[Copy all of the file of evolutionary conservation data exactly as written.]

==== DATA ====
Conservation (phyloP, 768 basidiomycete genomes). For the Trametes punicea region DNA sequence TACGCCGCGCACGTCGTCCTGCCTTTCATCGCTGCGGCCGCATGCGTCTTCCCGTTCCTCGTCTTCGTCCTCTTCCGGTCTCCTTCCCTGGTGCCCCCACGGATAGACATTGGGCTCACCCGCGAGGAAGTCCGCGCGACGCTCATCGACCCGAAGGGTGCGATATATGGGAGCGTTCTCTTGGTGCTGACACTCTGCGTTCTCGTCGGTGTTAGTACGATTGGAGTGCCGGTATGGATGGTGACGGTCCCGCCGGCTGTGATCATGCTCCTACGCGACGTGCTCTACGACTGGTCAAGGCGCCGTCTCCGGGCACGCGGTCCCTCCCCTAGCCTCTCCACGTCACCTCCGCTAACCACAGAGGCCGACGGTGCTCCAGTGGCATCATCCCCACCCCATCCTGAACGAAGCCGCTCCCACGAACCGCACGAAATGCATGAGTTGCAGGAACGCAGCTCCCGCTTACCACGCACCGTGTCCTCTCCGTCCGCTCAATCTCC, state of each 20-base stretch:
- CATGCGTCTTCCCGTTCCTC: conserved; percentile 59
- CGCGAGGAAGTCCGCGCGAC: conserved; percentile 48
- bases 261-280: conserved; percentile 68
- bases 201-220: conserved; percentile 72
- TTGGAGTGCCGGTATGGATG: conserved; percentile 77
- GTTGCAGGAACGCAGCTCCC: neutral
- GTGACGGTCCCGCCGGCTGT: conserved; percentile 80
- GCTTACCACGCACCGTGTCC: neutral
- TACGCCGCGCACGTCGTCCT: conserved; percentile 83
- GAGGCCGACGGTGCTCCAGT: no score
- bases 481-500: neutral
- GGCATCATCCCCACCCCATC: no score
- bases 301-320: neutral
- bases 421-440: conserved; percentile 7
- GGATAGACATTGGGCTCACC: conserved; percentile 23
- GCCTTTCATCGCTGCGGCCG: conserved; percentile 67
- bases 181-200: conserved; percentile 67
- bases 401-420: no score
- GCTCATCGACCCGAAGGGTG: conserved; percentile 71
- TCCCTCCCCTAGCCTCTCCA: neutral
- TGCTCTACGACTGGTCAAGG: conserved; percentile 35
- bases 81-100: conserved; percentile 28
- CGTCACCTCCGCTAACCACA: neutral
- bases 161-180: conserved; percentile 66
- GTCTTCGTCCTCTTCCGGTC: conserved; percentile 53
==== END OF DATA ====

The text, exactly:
Conservation (phyloP, 768 basidiomycete genomes). For the Trametes punicea region DNA sequence TACGCCGCGCACGTCGTCCTGCCTTTCATCGCTGCGGCCGCATGCGTCTTCCCGTTCCTCGTCTTCGTCCTCTTCCGGTCTCCTTCCCTGGTGCCCCCACGGATAGACATTGGGCTCACCCGCGAGGAAGTCCGCGCGACGCTCATCGACCCGAAGGGTGCGATATATGGGAGCGTTCTCTTGGTGCTGACACTCTGCGTTCTCGTCGGTGTTAGTACGATTGGAGTGCCGGTATGGATGGTGACGGTCCCGCCGGCTGTGATCATGCTCCTACGCGACGTGCTCTACGACTGGTCAAGGCGCCGTCTCCGGGCACGCGGTCCCTCCCCTAGCCTCTCCACGTCACCTCCGCTAACCACAGAGGCCGACGGTGCTCCAGTGGCATCATCCCCACCCCATCCTGAACGAAGCCGCTCCCACGAACCGCACGAAATGCATGAGTTGCAGGAACGCAGCTCCCGCTTACCACGCACCGTGTCCTCTCCGTCCGCTCAATCTCC, state of each 20-base stretch:
- CATGCGTCTTCCCGTTCCTC: conserved; percentile 59
- CGCGAGGAAGTCCGCGCGAC: conserved; percentile 48
- bases 261-280: conserved; percentile 68
- bases 201-220: conserved; percentile 72
- TTGGAGTGCCGGTATGGATG: conserved; percentile 77
- GTTGCAGGAACGCAGCTCCC: neutral
- GTGACGGTCCCGCCGGCTGT: conserved; percentile 80
- GCTTACCACGCACCGTGTCC: neutral
- TACGCCGCGCACGTCGTCCT: conserved; percentile 83
- GAGGCCGACGGTGCTCCAGT: no score
- bases 481-500: neutral
- GGCATCATCCCCACCCCATC: no score
- bases 301-320: neutral
- bases 421-440: conserved; percentile 7
- GGATAGACATTGGGCTCACC: conserved; percentile 23
- GCCTTTCATCGCTGCGGCCG: conserved; percentile 67
- bases 181-200: conserved; percentile 67
- bases 401-420: no score
- GCTCATCGACCCGAAGGGTG: conserved; percentile 71
- TCCCTCCCCTAGCCTCTCCA: neutral
- TGCTCTACGACTGGTCAAGG: conserved; percentile 35
- bases 81-100: conserved; percentile 28
- CGTCACCTCCGCTAACCACA: neutral
- bases 161-180: conserved; percentile 66
- GTCTTCGTCCTCTTCCGGTC: conserved; percentile 53